A micro-playlist this time around. Just enough caught my ear to fit comfortably onto one side of a C-90. (Ask your parents.)
"Aeronaut", by Miaux. Around 1979 or 1980 you would not have been surprised to find something like this released as a seven-inch single. Today it seems so anachronistic as to be a masterstroke. Four minutes of the most gorgeous piano melody you could ever expect to hear. Reference points? Well, Colleen, obviously enough, but also [here he goes again -- ed] "From Gardens Where We Feel Secure", by Virginia Astley, with a dose of Cluster & Eno and maybe even the first Durutti Column album. The video is also pretty cool.
"Strade Vuote", by Daniela Casa. Some tastefully understated shredding (yes, there is such a thing) atop (I think) bottom-end Fender Rhodes. And bongos. This might be just me, but I can no longer hear bongos without thinking of Rhod Gilbert's legendary "ball bongos" from the last season of Buzzcocks.
"Dope VHS Master", by Desmond Cheese. They had me at the name of the track and artist. Lucky me, then, that the track is so chill it's practically an ice bucket. (Bonus: Australian content.) (Double bonus: album cover of the month.)
"Magnets (ft Lorde) (Jon Hopkins Remix)", by Disclosure. I never drank the Disclosure kool-aid. But I can respect Jon Hopkins, who, after many long years in the, uh, business, seems finally to have found his own sound, and it's a sound that was, clearly, worth searching for. Allow yourself to be absorbed. (Consumer advisory: there's not a whole lot of Lorde left in this remix.)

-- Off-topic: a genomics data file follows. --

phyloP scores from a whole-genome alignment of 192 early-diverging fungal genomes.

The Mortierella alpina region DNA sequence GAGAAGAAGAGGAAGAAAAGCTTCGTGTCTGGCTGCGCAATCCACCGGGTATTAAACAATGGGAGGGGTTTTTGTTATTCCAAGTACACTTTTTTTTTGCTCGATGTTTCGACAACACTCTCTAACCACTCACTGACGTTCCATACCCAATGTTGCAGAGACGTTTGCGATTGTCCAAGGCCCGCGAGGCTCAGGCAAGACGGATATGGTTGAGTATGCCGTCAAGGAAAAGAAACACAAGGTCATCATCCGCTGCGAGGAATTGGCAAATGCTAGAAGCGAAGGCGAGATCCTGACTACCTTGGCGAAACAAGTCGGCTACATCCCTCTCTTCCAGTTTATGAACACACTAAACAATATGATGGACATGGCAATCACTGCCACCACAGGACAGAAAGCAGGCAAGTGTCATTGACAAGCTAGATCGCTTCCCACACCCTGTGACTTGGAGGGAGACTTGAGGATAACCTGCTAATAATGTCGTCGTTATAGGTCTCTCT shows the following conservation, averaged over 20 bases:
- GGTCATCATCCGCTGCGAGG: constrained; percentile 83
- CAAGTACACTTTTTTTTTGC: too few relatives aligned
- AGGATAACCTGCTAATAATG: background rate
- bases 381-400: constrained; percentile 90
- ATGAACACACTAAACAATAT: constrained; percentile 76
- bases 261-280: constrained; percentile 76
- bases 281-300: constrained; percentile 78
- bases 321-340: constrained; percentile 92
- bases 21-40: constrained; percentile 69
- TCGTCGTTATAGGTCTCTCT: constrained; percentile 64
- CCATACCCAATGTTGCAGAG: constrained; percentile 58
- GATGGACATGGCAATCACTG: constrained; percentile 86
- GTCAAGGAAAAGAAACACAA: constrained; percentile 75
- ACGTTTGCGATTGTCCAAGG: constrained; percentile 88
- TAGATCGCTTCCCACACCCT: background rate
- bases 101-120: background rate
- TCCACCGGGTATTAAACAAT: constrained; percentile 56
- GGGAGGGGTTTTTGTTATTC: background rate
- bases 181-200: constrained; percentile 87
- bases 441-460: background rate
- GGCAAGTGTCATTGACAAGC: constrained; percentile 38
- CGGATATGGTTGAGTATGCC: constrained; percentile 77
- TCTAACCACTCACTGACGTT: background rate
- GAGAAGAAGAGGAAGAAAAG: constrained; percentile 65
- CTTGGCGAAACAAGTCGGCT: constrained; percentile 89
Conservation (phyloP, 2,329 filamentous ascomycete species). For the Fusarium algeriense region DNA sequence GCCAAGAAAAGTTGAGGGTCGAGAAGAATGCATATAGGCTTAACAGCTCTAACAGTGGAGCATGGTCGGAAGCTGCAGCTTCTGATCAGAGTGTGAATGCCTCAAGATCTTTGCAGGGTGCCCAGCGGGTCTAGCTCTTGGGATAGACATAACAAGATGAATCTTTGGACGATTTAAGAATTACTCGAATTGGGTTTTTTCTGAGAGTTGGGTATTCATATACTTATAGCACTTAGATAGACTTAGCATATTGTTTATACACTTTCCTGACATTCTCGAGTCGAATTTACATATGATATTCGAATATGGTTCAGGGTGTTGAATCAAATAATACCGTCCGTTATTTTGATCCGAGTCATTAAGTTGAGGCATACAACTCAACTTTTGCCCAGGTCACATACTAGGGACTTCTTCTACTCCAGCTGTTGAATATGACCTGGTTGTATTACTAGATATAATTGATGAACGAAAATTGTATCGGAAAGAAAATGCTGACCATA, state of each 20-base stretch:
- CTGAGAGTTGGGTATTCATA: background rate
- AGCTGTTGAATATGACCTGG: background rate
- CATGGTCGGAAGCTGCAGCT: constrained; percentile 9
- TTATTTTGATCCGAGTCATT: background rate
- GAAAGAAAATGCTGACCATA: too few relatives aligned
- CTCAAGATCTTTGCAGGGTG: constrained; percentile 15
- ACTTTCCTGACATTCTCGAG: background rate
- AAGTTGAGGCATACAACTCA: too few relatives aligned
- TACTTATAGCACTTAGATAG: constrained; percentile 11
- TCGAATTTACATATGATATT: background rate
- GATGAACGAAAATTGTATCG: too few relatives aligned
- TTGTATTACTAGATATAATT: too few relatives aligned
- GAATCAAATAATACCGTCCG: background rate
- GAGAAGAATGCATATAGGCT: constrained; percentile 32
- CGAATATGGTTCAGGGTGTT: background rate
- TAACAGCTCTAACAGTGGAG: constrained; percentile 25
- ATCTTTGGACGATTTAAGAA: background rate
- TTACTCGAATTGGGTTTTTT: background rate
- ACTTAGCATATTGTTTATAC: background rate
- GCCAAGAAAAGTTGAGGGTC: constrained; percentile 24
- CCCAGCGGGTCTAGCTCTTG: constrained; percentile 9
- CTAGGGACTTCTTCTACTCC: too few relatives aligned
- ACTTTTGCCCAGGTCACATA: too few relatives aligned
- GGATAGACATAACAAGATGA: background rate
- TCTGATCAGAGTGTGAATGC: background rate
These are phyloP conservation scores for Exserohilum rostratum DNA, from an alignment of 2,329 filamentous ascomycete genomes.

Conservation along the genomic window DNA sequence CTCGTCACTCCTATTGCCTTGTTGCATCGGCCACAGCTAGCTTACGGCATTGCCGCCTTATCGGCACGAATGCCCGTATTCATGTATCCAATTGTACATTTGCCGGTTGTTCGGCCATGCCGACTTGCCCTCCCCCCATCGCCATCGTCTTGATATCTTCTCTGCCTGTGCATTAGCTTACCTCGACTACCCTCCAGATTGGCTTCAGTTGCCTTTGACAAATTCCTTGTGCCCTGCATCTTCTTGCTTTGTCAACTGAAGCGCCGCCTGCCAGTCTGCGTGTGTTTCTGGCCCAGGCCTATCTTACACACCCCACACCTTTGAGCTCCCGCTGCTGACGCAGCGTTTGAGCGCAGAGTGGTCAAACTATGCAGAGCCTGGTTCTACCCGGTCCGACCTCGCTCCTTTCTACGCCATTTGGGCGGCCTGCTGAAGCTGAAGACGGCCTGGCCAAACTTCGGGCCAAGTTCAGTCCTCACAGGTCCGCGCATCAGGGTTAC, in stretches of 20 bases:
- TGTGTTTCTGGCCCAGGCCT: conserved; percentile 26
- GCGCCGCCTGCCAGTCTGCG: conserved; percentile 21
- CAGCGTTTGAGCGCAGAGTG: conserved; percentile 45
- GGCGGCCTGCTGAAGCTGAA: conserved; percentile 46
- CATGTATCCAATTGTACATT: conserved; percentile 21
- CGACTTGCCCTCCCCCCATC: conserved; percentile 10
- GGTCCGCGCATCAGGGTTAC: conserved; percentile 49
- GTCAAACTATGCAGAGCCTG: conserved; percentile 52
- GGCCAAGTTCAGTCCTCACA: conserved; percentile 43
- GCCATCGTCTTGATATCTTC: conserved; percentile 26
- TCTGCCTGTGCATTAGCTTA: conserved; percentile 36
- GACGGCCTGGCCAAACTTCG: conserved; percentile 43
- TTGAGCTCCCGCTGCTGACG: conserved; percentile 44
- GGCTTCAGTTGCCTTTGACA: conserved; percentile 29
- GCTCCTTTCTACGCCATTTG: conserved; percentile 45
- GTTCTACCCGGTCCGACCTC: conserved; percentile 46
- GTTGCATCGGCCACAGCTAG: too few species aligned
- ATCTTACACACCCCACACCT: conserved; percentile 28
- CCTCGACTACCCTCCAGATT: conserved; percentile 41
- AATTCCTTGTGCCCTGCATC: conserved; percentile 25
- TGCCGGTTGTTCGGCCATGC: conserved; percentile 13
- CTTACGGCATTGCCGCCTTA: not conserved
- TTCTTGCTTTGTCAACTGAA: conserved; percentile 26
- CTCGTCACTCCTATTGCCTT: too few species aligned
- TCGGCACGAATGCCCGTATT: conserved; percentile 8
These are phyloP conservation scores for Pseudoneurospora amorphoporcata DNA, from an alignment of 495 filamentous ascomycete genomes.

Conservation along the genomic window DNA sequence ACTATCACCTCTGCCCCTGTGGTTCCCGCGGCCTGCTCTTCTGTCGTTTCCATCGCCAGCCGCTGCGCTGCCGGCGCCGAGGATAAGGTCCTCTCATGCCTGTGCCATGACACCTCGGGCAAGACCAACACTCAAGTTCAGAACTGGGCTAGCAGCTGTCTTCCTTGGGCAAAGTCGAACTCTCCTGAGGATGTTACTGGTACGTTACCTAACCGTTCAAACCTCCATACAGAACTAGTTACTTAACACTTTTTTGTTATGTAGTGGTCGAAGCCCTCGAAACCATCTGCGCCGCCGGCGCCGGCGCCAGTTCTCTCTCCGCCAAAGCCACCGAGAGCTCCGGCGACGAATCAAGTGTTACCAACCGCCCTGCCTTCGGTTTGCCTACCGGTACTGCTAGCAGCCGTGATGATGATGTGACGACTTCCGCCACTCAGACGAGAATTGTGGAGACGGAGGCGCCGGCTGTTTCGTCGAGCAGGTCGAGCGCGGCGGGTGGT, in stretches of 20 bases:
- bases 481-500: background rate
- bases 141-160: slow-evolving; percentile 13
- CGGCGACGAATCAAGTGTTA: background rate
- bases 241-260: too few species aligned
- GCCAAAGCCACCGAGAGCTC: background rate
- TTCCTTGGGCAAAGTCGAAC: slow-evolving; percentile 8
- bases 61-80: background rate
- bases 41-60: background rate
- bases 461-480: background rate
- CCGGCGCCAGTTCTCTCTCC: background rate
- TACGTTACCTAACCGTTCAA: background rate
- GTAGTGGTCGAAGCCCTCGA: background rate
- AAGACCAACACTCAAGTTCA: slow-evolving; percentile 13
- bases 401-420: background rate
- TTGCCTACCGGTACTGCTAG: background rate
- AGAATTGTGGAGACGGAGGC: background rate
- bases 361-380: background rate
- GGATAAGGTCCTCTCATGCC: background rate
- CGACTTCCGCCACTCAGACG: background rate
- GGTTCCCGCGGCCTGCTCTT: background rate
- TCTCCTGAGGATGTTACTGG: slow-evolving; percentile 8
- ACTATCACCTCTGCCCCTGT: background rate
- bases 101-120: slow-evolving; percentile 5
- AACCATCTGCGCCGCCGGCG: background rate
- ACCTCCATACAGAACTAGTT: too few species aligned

"Hearts Entwine", by Brenda Ray. I don't even have the words. (Perhaps this will help.) Just listen.
"Worship You", by Colleen Green. Methodology: turn everything up as far into the red as it will go without setting off a nuclear chain reaction, then play a gorgeous pop song. Somehow, the gorgeous pop song manages to shine through. I'm sure there's a moral there. (See also, obviously enough, "Psychocandy".)
"Marie-douceur, Marie-colère", by Marie Laforêt. French singer/actress tackles Jagger/Richards number. Nails it.
"4 Walls", by f(x). Because we all need some K-Pop in our lives.
"Calm Down", by Katy B x Four Tet x Floating Points. This is here largely because Floating Points has been my big discovery of 2016. Also, well, Four Tet, obviously. Soundcloud comment pretty much nails it: "This song got dancing. So good!"
"Paris", by Thundercat. An absolutely stunning miniature, rendered necessarily devastating by the tragic events that led to its making. Obviously enough, a piece of music is not going to remake anybody's lives, but just maybe it could be the slimmest of silver linings?